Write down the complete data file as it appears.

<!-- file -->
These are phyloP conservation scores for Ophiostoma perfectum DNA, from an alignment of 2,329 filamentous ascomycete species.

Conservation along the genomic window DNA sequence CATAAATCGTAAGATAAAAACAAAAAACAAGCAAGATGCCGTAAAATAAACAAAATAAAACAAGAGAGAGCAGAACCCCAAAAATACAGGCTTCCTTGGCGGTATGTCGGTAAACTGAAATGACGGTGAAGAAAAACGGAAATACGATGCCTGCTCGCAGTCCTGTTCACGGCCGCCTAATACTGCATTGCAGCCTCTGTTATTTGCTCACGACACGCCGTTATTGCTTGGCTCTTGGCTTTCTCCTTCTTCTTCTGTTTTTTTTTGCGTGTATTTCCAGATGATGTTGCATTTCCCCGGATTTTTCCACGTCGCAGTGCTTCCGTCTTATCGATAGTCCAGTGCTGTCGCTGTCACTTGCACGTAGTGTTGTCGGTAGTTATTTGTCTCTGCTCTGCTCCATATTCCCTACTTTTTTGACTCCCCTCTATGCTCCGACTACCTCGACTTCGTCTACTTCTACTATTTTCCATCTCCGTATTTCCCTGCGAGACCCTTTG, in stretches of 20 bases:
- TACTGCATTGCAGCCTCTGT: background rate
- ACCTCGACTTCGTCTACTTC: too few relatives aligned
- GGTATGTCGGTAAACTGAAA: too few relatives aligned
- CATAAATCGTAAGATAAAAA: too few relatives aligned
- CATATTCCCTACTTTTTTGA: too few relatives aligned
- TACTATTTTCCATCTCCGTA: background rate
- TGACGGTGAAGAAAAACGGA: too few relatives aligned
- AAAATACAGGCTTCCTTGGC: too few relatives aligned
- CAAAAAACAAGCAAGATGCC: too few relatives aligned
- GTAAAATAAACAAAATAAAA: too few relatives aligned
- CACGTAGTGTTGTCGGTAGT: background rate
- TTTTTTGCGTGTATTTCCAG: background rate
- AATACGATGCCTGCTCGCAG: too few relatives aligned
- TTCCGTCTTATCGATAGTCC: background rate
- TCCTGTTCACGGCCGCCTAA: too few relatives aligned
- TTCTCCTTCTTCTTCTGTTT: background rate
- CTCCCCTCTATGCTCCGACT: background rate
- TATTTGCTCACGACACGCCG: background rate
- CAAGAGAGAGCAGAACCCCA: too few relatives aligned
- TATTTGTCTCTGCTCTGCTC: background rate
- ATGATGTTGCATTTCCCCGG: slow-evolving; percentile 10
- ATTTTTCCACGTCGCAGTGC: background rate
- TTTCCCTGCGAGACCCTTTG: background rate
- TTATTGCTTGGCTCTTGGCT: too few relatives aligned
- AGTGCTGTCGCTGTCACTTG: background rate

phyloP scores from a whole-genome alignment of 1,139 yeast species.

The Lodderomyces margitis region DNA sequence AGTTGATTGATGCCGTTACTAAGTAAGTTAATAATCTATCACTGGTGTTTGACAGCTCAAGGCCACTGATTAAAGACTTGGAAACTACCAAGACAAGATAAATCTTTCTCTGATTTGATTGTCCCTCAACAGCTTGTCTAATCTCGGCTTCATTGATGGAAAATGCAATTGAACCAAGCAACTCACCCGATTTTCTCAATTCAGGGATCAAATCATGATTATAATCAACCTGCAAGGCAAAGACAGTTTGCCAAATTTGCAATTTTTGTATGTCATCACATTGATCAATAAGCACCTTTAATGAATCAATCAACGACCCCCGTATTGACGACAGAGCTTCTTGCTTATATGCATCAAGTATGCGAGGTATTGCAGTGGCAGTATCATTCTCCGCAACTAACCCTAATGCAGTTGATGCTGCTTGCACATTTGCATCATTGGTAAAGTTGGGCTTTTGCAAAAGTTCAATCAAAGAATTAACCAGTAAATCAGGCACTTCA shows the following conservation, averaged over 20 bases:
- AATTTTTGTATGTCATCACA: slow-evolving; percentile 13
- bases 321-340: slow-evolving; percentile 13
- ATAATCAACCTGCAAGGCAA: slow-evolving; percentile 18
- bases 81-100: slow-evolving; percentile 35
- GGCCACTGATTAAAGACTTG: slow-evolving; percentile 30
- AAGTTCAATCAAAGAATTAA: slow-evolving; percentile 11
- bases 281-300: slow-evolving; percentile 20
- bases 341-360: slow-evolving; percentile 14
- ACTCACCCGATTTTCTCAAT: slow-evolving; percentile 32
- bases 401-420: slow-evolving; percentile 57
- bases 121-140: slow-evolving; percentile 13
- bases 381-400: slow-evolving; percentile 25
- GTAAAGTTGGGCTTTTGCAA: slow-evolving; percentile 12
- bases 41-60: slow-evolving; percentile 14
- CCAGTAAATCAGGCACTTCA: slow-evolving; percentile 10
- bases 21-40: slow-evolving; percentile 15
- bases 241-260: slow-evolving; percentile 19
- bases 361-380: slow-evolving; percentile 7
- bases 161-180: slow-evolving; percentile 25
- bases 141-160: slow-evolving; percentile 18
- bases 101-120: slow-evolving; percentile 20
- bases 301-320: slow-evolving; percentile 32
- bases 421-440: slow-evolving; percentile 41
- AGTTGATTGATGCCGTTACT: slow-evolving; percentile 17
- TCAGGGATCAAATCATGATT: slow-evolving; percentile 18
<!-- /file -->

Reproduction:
These are phyloP conservation scores for Ophiostoma perfectum DNA, from an alignment of 2,329 filamentous ascomycete species.

Conservation along the genomic window DNA sequence CATAAATCGTAAGATAAAAACAAAAAACAAGCAAGATGCCGTAAAATAAACAAAATAAAACAAGAGAGAGCAGAACCCCAAAAATACAGGCTTCCTTGGCGGTATGTCGGTAAACTGAAATGACGGTGAAGAAAAACGGAAATACGATGCCTGCTCGCAGTCCTGTTCACGGCCGCCTAATACTGCATTGCAGCCTCTGTTATTTGCTCACGACACGCCGTTATTGCTTGGCTCTTGGCTTTCTCCTTCTTCTTCTGTTTTTTTTTGCGTGTATTTCCAGATGATGTTGCATTTCCCCGGATTTTTCCACGTCGCAGTGCTTCCGTCTTATCGATAGTCCAGTGCTGTCGCTGTCACTTGCACGTAGTGTTGTCGGTAGTTATTTGTCTCTGCTCTGCTCCATATTCCCTACTTTTTTGACTCCCCTCTATGCTCCGACTACCTCGACTTCGTCTACTTCTACTATTTTCCATCTCCGTATTTCCCTGCGAGACCCTTTG, in stretches of 20 bases:
- TACTGCATTGCAGCCTCTGT: background rate
- ACCTCGACTTCGTCTACTTC: too few relatives aligned
- GGTATGTCGGTAAACTGAAA: too few relatives aligned
- CATAAATCGTAAGATAAAAA: too few relatives aligned
- CATATTCCCTACTTTTTTGA: too few relatives aligned
- TACTATTTTCCATCTCCGTA: background rate
- TGACGGTGAAGAAAAACGGA: too few relatives aligned
- AAAATACAGGCTTCCTTGGC: too few relatives aligned
- CAAAAAACAAGCAAGATGCC: too few relatives aligned
- GTAAAATAAACAAAATAAAA: too few relatives aligned
- CACGTAGTGTTGTCGGTAGT: background rate
- TTTTTTGCGTGTATTTCCAG: background rate
- AATACGATGCCTGCTCGCAG: too few relatives aligned
- TTCCGTCTTATCGATAGTCC: background rate
- TCCTGTTCACGGCCGCCTAA: too few relatives aligned
- TTCTCCTTCTTCTTCTGTTT: background rate
- CTCCCCTCTATGCTCCGACT: background rate
- TATTTGCTCACGACACGCCG: background rate
- CAAGAGAGAGCAGAACCCCA: too few relatives aligned
- TATTTGTCTCTGCTCTGCTC: background rate
- ATGATGTTGCATTTCCCCGG: slow-evolving; percentile 10
- ATTTTTCCACGTCGCAGTGC: background rate
- TTTCCCTGCGAGACCCTTTG: background rate
- TTATTGCTTGGCTCTTGGCT: too few relatives aligned
- AGTGCTGTCGCTGTCACTTG: background rate

phyloP scores from a whole-genome alignment of 1,139 yeast species.

The Lodderomyces margitis region DNA sequence AGTTGATTGATGCCGTTACTAAGTAAGTTAATAATCTATCACTGGTGTTTGACAGCTCAAGGCCACTGATTAAAGACTTGGAAACTACCAAGACAAGATAAATCTTTCTCTGATTTGATTGTCCCTCAACAGCTTGTCTAATCTCGGCTTCATTGATGGAAAATGCAATTGAACCAAGCAACTCACCCGATTTTCTCAATTCAGGGATCAAATCATGATTATAATCAACCTGCAAGGCAAAGACAGTTTGCCAAATTTGCAATTTTTGTATGTCATCACATTGATCAATAAGCACCTTTAATGAATCAATCAACGACCCCCGTATTGACGACAGAGCTTCTTGCTTATATGCATCAAGTATGCGAGGTATTGCAGTGGCAGTATCATTCTCCGCAACTAACCCTAATGCAGTTGATGCTGCTTGCACATTTGCATCATTGGTAAAGTTGGGCTTTTGCAAAAGTTCAATCAAAGAATTAACCAGTAAATCAGGCACTTCA shows the following conservation, averaged over 20 bases:
- AATTTTTGTATGTCATCACA: slow-evolving; percentile 13
- bases 321-340: slow-evolving; percentile 13
- ATAATCAACCTGCAAGGCAA: slow-evolving; percentile 18
- bases 81-100: slow-evolving; percentile 35
- GGCCACTGATTAAAGACTTG: slow-evolving; percentile 30
- AAGTTCAATCAAAGAATTAA: slow-evolving; percentile 11
- bases 281-300: slow-evolving; percentile 20
- bases 341-360: slow-evolving; percentile 14
- ACTCACCCGATTTTCTCAAT: slow-evolving; percentile 32
- bases 401-420: slow-evolving; percentile 57
- bases 121-140: slow-evolving; percentile 13
- bases 381-400: slow-evolving; percentile 25
- GTAAAGTTGGGCTTTTGCAA: slow-evolving; percentile 12
- bases 41-60: slow-evolving; percentile 14
- CCAGTAAATCAGGCACTTCA: slow-evolving; percentile 10
- bases 21-40: slow-evolving; percentile 15
- bases 241-260: slow-evolving; percentile 19
- bases 361-380: slow-evolving; percentile 7
- bases 161-180: slow-evolving; percentile 25
- bases 141-160: slow-evolving; percentile 18
- bases 101-120: slow-evolving; percentile 20
- bases 301-320: slow-evolving; percentile 32
- bases 421-440: slow-evolving; percentile 41
- AGTTGATTGATGCCGTTACT: slow-evolving; percentile 17
- TCAGGGATCAAATCATGATT: slow-evolving; percentile 18